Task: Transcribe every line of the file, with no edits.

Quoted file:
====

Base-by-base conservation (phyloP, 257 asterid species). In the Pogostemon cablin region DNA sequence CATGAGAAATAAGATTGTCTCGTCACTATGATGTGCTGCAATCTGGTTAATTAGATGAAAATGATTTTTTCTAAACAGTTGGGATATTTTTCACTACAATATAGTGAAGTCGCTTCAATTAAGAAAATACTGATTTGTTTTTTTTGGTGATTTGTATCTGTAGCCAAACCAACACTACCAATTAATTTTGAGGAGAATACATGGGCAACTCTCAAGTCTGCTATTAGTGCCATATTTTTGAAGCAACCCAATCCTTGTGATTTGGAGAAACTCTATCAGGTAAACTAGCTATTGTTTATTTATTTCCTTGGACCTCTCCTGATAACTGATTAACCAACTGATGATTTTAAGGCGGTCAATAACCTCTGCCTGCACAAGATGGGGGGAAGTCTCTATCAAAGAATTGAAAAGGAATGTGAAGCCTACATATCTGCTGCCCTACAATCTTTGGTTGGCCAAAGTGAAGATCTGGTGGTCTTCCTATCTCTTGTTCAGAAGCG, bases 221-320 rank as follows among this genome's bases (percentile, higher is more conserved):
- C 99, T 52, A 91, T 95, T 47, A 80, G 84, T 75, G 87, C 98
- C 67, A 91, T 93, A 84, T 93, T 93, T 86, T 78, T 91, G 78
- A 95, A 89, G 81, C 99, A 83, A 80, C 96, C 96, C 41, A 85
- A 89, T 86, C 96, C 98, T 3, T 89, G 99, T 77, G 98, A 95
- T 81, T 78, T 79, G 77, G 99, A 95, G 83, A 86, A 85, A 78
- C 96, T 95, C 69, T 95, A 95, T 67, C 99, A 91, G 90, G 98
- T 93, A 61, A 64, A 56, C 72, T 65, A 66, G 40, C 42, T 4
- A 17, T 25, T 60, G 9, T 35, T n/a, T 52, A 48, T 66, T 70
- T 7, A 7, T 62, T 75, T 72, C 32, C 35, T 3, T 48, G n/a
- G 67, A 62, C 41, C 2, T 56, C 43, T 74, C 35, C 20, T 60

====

Base-by-base conservation (phyloP, 257 asterid species). In the Pogostemon cablin region DNA sequence CATGAGAAATAAGATTGTCTCGTCACTATGATGTGCTGCAATCTGGTTAATTAGATGAAAATGATTTTTTCTAAACAGTTGGGATATTTTTCACTACAATATAGTGAAGTCGCTTCAATTAAGAAAATACTGATTTGTTTTTTTTGGTGATTTGTATCTGTAGCCAAACCAACACTACCAATTAATTTTGAGGAGAATACATGGGCAACTCTCAAGTCTGCTATTAGTGCCATATTTTTGAAGCAACCCAATCCTTGTGATTTGGAGAAACTCTATCAGGTAAACTAGCTATTGTTTATTTATTTCCTTGGACCTCTCCTGATAACTGATTAACCAACTGATGATTTTAAGGCGGTCAATAACCTCTGCCTGCACAAGATGGGGGGAAGTCTCTATCAAAGAATTGAAAAGGAATGTGAAGCCTACATATCTGCTGCCCTACAATCTTTGGTTGGCCAAAGTGAAGATCTGGTGGTCTTCCTATCTCTTGTTCAGAAGCG, bases 221-320 rank as follows among this genome's bases (percentile, higher is more conserved):
- C 99, T 52, A 91, T 95, T 47, A 80, G 84, T 75, G 87, C 98
- C 67, A 91, T 93, A 84, T 93, T 93, T 86, T 78, T 91, G 78
- A 95, A 89, G 81, C 99, A 83, A 80, C 96, C 96, C 41, A 85
- A 89, T 86, C 96, C 98, T 3, T 89, G 99, T 77, G 98, A 95
- T 81, T 78, T 79, G 77, G 99, A 95, G 83, A 86, A 85, A 78
- C 96, T 95, C 69, T 95, A 95, T 67, C 99, A 91, G 90, G 98
- T 93, A 61, A 64, A 56, C 72, T 65, A 66, G 40, C 42, T 4
- A 17, T 25, T 60, G 9, T 35, T n/a, T 52, A 48, T 66, T 70
- T 7, A 7, T 62, T 75, T 72, C 32, C 35, T 3, T 48, G n/a
- G 67, A 62, C 41, C 2, T 56, C 43, T 74, C 35, C 20, T 60